• Recovery of non-fragmented files: The file inode remains on the disk increasing the chances for files recovery up to almost 100%. The file name is unlikely to be recovered though.

    • Recovery of fragmented files: The prospects are the same as for non-fragmented files.

File system: Btrfs

  • File deletion: As the file system is based on Copy-on-Write (COW), changes to the metadata extents (B-tee nodes) and the data extents (file contents) are made to copies created on new locations while the original ones remain in-place, being marked as unused.

    • File recovery: Both the old data and the metadata pointing to it can be found on the disk, enabling a data recovery result up to 100%. Yet, heavy fragmentation may slow down the process.

File systems of BSD, Solaris, Unix

These file systems commonly use UFS, UFS2 and ZFS.

File system: UFS/UFS2

  • File deletion: UFS clears the file node and updates the map of free blocks. The information about the file name is disconnected from the directory entry.

    • Recovery of non-fragmented files: The information about the file start and size is destroyed permanently. The link between the file name and on-disk location is missing. Heuristic methods make it possible to recover good files the type of which is known. At the same time, you will rarely come across non-fragmented files on UFS due to the specifics of its Soft Updates algorithm.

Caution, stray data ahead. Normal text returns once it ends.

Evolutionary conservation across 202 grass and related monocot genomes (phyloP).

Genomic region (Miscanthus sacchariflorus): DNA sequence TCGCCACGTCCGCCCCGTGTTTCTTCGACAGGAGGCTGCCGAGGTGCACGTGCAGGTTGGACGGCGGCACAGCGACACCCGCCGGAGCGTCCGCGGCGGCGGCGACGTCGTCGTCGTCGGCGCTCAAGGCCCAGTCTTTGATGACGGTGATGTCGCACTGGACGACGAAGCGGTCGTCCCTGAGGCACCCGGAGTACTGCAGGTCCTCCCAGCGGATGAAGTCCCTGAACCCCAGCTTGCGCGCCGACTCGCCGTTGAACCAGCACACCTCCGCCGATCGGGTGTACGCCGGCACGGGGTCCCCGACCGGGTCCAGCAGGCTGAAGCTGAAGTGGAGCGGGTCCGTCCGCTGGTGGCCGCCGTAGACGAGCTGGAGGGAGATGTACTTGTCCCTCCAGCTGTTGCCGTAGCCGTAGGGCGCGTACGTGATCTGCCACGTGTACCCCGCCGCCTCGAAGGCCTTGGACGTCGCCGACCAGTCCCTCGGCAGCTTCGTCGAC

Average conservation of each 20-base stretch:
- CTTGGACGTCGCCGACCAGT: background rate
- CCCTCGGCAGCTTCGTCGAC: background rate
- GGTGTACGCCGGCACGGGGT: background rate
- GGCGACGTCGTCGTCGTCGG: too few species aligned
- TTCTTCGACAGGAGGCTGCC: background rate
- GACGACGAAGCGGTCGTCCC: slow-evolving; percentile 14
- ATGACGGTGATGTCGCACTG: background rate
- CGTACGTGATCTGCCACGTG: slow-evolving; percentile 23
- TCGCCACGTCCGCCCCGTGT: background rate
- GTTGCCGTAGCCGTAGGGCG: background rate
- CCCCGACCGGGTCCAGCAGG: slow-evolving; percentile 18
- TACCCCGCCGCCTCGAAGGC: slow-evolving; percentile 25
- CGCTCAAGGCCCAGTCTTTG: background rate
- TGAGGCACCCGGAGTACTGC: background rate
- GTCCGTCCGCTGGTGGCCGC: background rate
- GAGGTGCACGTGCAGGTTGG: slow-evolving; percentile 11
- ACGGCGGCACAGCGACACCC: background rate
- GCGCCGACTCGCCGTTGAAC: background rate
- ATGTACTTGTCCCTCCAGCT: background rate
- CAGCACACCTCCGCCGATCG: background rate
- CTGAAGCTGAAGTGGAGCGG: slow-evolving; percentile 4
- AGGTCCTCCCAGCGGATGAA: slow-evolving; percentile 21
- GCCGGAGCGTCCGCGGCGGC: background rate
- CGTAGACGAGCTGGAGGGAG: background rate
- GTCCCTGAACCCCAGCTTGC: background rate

• Recovery of fragmented files: The information about the first 12 blocks of the file lacks. There also remains no information about the file name and size. The chances to recover deleted files are quite poor, yet, it is possible.

  • Formatting: All allocation groups as well as file nodes are wiped.

    • Recovery of non-fragmented files: The total recovery of files is possible with heuristics, though the initial file names get lost.

    • Recovery of fragmented files: The recovery of undamaged files is possible only with the help of heuristics. However, the results will lack initial file names.

File system: ZFS

  • File deletion: The file system manages all the modifications with the on Copy-on-Write (COW) method: a copy of the original block is created and allocated to free storage space. After that, the data block links are updated and the uberblock is replaced with a new uberblock.

    • File recovery: Depending on the file system usage and how full the pool is, the older copies can remain for quite a long time, enabling the restoration of files with their initial names in up to 100% of cases. However, as the data is scattered in blocks of dynamic sizes across the disks in the ZFS pool, the recovery is not possible unless the pool metadata is intact and can be read out to assemble storage layout correctly.

Hint: Please rely on the instruction if you need to recover data from the file systems of Unix, Solaris or BSD.

Clustered file systems

SysDev Laboratories LLC offers data recovery from clustered file systems, such as Apple Xsan (CentraVision file system, StorNext file system), RedHat Linux Global File System (GFS), VMware ESX Server Virtual Machine File System (VMFS). If you need to recover data from any of the mentioned file systems, contact us and request a remote recovery service.

Last update: March 26, 2021